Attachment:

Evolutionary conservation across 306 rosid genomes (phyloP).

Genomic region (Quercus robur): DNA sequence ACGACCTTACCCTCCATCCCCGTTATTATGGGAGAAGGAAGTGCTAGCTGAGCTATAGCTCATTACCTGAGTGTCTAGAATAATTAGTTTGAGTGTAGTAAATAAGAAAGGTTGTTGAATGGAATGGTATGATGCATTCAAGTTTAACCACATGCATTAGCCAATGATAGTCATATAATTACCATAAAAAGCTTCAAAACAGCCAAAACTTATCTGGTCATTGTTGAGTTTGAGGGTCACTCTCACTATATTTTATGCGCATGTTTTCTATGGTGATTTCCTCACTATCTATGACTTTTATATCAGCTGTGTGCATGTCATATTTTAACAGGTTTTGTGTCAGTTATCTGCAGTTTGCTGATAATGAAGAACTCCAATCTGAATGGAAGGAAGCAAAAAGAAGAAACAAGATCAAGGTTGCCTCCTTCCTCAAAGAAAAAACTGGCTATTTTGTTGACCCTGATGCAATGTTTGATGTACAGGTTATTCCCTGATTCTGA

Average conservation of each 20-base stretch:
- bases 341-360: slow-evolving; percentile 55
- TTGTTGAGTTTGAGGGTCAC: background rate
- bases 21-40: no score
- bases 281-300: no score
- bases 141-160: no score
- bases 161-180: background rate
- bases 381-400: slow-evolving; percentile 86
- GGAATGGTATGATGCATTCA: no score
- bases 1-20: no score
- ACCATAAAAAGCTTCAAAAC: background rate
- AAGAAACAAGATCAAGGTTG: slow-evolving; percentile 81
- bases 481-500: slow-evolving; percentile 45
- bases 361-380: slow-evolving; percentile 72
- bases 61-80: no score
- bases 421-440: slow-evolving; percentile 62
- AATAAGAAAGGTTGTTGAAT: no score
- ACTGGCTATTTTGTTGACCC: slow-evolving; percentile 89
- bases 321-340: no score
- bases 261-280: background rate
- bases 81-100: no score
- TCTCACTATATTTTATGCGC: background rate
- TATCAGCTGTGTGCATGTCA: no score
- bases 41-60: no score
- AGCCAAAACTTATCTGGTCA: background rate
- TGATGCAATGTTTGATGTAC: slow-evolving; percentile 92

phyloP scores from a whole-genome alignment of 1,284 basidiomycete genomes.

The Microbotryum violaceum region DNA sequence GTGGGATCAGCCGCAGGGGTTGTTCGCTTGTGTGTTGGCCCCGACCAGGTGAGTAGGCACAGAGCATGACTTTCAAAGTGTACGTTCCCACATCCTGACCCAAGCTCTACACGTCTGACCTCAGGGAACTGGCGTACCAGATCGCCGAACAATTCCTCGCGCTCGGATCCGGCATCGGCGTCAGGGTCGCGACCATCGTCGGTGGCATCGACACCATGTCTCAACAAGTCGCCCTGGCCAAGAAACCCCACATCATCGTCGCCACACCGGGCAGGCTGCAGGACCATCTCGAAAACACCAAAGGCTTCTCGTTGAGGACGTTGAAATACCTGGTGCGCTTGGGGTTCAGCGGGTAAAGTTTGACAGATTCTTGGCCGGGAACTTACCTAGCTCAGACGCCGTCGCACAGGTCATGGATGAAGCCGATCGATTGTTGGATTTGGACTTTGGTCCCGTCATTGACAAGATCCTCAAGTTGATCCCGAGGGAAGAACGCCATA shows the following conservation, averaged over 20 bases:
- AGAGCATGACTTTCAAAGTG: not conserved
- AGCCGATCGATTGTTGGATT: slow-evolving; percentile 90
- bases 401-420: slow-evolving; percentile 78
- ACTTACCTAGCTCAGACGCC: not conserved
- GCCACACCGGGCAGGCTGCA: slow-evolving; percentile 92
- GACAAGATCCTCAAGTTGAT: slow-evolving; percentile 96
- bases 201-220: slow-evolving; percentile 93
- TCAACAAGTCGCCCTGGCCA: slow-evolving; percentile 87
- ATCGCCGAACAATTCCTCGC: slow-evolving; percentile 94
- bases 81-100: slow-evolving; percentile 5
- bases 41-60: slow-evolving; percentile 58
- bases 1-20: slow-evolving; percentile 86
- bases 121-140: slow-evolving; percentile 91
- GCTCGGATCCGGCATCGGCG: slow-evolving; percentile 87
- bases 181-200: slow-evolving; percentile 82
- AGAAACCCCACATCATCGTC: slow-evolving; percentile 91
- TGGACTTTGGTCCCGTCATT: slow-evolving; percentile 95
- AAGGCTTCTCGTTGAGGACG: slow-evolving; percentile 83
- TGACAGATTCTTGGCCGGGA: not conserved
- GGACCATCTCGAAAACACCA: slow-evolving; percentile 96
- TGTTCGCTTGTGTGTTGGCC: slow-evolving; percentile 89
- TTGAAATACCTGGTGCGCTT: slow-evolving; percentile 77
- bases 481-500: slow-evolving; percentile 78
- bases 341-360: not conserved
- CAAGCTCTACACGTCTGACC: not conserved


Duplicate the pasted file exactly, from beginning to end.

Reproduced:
Evolutionary conservation across 306 rosid genomes (phyloP).

Genomic region (Quercus robur): DNA sequence ACGACCTTACCCTCCATCCCCGTTATTATGGGAGAAGGAAGTGCTAGCTGAGCTATAGCTCATTACCTGAGTGTCTAGAATAATTAGTTTGAGTGTAGTAAATAAGAAAGGTTGTTGAATGGAATGGTATGATGCATTCAAGTTTAACCACATGCATTAGCCAATGATAGTCATATAATTACCATAAAAAGCTTCAAAACAGCCAAAACTTATCTGGTCATTGTTGAGTTTGAGGGTCACTCTCACTATATTTTATGCGCATGTTTTCTATGGTGATTTCCTCACTATCTATGACTTTTATATCAGCTGTGTGCATGTCATATTTTAACAGGTTTTGTGTCAGTTATCTGCAGTTTGCTGATAATGAAGAACTCCAATCTGAATGGAAGGAAGCAAAAAGAAGAAACAAGATCAAGGTTGCCTCCTTCCTCAAAGAAAAAACTGGCTATTTTGTTGACCCTGATGCAATGTTTGATGTACAGGTTATTCCCTGATTCTGA

Average conservation of each 20-base stretch:
- bases 341-360: slow-evolving; percentile 55
- TTGTTGAGTTTGAGGGTCAC: background rate
- bases 21-40: no score
- bases 281-300: no score
- bases 141-160: no score
- bases 161-180: background rate
- bases 381-400: slow-evolving; percentile 86
- GGAATGGTATGATGCATTCA: no score
- bases 1-20: no score
- ACCATAAAAAGCTTCAAAAC: background rate
- AAGAAACAAGATCAAGGTTG: slow-evolving; percentile 81
- bases 481-500: slow-evolving; percentile 45
- bases 361-380: slow-evolving; percentile 72
- bases 61-80: no score
- bases 421-440: slow-evolving; percentile 62
- AATAAGAAAGGTTGTTGAAT: no score
- ACTGGCTATTTTGTTGACCC: slow-evolving; percentile 89
- bases 321-340: no score
- bases 261-280: background rate
- bases 81-100: no score
- TCTCACTATATTTTATGCGC: background rate
- TATCAGCTGTGTGCATGTCA: no score
- bases 41-60: no score
- AGCCAAAACTTATCTGGTCA: background rate
- TGATGCAATGTTTGATGTAC: slow-evolving; percentile 92

phyloP scores from a whole-genome alignment of 1,284 basidiomycete genomes.

The Microbotryum violaceum region DNA sequence GTGGGATCAGCCGCAGGGGTTGTTCGCTTGTGTGTTGGCCCCGACCAGGTGAGTAGGCACAGAGCATGACTTTCAAAGTGTACGTTCCCACATCCTGACCCAAGCTCTACACGTCTGACCTCAGGGAACTGGCGTACCAGATCGCCGAACAATTCCTCGCGCTCGGATCCGGCATCGGCGTCAGGGTCGCGACCATCGTCGGTGGCATCGACACCATGTCTCAACAAGTCGCCCTGGCCAAGAAACCCCACATCATCGTCGCCACACCGGGCAGGCTGCAGGACCATCTCGAAAACACCAAAGGCTTCTCGTTGAGGACGTTGAAATACCTGGTGCGCTTGGGGTTCAGCGGGTAAAGTTTGACAGATTCTTGGCCGGGAACTTACCTAGCTCAGACGCCGTCGCACAGGTCATGGATGAAGCCGATCGATTGTTGGATTTGGACTTTGGTCCCGTCATTGACAAGATCCTCAAGTTGATCCCGAGGGAAGAACGCCATA shows the following conservation, averaged over 20 bases:
- AGAGCATGACTTTCAAAGTG: not conserved
- AGCCGATCGATTGTTGGATT: slow-evolving; percentile 90
- bases 401-420: slow-evolving; percentile 78
- ACTTACCTAGCTCAGACGCC: not conserved
- GCCACACCGGGCAGGCTGCA: slow-evolving; percentile 92
- GACAAGATCCTCAAGTTGAT: slow-evolving; percentile 96
- bases 201-220: slow-evolving; percentile 93
- TCAACAAGTCGCCCTGGCCA: slow-evolving; percentile 87
- ATCGCCGAACAATTCCTCGC: slow-evolving; percentile 94
- bases 81-100: slow-evolving; percentile 5
- bases 41-60: slow-evolving; percentile 58
- bases 1-20: slow-evolving; percentile 86
- bases 121-140: slow-evolving; percentile 91
- GCTCGGATCCGGCATCGGCG: slow-evolving; percentile 87
- bases 181-200: slow-evolving; percentile 82
- AGAAACCCCACATCATCGTC: slow-evolving; percentile 91
- TGGACTTTGGTCCCGTCATT: slow-evolving; percentile 95
- AAGGCTTCTCGTTGAGGACG: slow-evolving; percentile 83
- TGACAGATTCTTGGCCGGGA: not conserved
- GGACCATCTCGAAAACACCA: slow-evolving; percentile 96
- TGTTCGCTTGTGTGTTGGCC: slow-evolving; percentile 89
- TTGAAATACCTGGTGCGCTT: slow-evolving; percentile 77
- bases 481-500: slow-evolving; percentile 78
- bases 341-360: not conserved
- CAAGCTCTACACGTCTGACC: not conserved